These sessions continued for the next several months. Ironically, a month into our sessions, I decided to start taking Prozac again. This time, however, it was a fully informed decision that I knew was right for me. Cindy and I spent a great deal of time discussing the positives, negatives, and alternatives to antidepressants. After weighing all my options, I decided it was the right treatment for me. I also continued my counseling sessions because medication is not an end-all solution. I learned the importance of medication and therapy working together hand-in-hand. At each session, Cindy monitored my progress to make sure that we'd made the right decision about taking medication. Our sessions continued until I returned to college, ready for my senior year. By then, I had already started to wean myself off of Prozac and (since I did it the correct way this time) I had no side effects. I was enjoying life again and feeling like my old self.

Looking back, I realize I was lucky to have a positive experience that improved my view of therapy, and to receive the support and guidance I needed to get well. Antidepressants should only be prescribed after serious doctor-patient counseling determines that they are the correct choice. In addition, patients need to fully understand their decision to take medication, to ensure that drugs are used properly. Finally, people taking antidepressants, like other powerful medications, need consistent follow-up with ah engaged health care professional. Too many people don't fare as well as I did: overprescription of antidepressants has become a major issue in this country.

Antidepressants can be effective drugs for many people, as they have been for me, but they have become too commonly prescribed without first determining if they are really needed and whether other options exist (like psychotherapy or cognitive behavioral therapies). According to the U.S. Dept. Health and Human Services, adult use of antidepressants almost tripled between 1994-2000: 10% of women 18 and older and 4% of men now take antidepressants. (2) Yet, a recent study of the results from 47 clinical trials found that majority of depressed patients on antidepressants did no better than those taking a placebo. (3) There was virtually no difference in improvement for drugs vs. placebo in patients with moderate depression, and only a small difference among patients with severe depression. (3) The researchers concluded there is little reason to prescribe the antidepressants studied to anyone but the most severely depressed patients unless alternative treatments have proven ineffective. (3)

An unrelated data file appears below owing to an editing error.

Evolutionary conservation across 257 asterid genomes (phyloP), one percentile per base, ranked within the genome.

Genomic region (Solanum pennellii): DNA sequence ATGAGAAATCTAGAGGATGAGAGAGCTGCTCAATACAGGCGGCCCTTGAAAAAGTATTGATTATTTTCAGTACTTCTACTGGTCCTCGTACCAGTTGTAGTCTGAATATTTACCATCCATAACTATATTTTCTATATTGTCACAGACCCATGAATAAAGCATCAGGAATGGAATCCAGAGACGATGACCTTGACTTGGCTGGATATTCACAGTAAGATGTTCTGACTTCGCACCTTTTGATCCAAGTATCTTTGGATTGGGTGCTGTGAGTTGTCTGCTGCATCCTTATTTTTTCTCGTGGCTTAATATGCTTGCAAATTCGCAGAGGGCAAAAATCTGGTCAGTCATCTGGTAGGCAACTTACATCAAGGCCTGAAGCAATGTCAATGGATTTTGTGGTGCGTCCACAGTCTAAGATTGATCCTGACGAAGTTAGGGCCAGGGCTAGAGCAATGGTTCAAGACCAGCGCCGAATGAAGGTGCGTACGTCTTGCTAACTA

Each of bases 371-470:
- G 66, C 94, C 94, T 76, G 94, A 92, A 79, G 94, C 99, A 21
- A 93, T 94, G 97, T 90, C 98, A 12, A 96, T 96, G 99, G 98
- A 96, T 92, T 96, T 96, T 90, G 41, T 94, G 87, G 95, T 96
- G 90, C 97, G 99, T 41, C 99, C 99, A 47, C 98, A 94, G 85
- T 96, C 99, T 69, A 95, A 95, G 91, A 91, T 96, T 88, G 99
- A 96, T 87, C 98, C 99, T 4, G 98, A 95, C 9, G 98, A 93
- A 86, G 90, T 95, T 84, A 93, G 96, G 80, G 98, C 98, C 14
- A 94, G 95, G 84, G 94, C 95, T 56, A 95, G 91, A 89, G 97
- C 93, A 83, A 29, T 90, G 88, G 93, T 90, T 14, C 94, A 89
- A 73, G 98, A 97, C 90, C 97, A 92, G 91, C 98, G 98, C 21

Another major issue is that these medications aren't always coupled with supportive therapy from a mental health professional, which is vital in the first few months of medication. The FDA guidelines for adult patients recommend at least weekly face-to-face visits with a health practitioner during the first month of antidepressant treatment, then every other week for the next month, and a follow-up visit at 12 weeks. But, studies have found that nearly half of all patients have no follow-up visits the first month they're taking antidepressants. (4)

Clearly, many people who begin a new course of antidepressant therapy receive far less post-care than is recommended. Follow-up is needed to effectively monitor patients' response to medications so dosages can be adjusted and patients helped to manage any side effects. This is important because 40 percent of patients don't respond to the first antidepressant they try. (1) Without follow-up care, patients may discontinue their drugs (like I did), with harmful results. Physicians should both stress the importance of follow-up care to their patients and provide this care. For their part, patients need to be proactive and schedule follow-up care. Looking back, I wish I'd taken the initiative to schedule further appointments with my first psychiatrist instead of just taking my prescription and never returning.

Like me, many women trust the guidance of health professionals (like my psychiatrist) and will unquestioningly take any prescription they hand out. After my experience and my time at the Network, I realize that doctors are not always right and that, as patients, we need to step up and be active participants in our own health. It is okay to question our doctors and to ask for second opinions. Maybe if I had immediately questioned my first psychiatrist, I could have saved myself an entire year of depression.

References for this article are available on-line or by emailing

Molly Bayliss is a graduate of George Mason University, where she received a B.A. in Government and International Politics and a B.S. in Health Promotion. Molly was an NWHN intern in the Spring of 2008. In the Fall she will attend California Western School of Law in San Diego; she plans to work in the health law arena.
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Title Annotation:young FEMINISTS
Author:Bayliss, Molly
Publication:Women's Health Activist
Date:Jul 1, 2008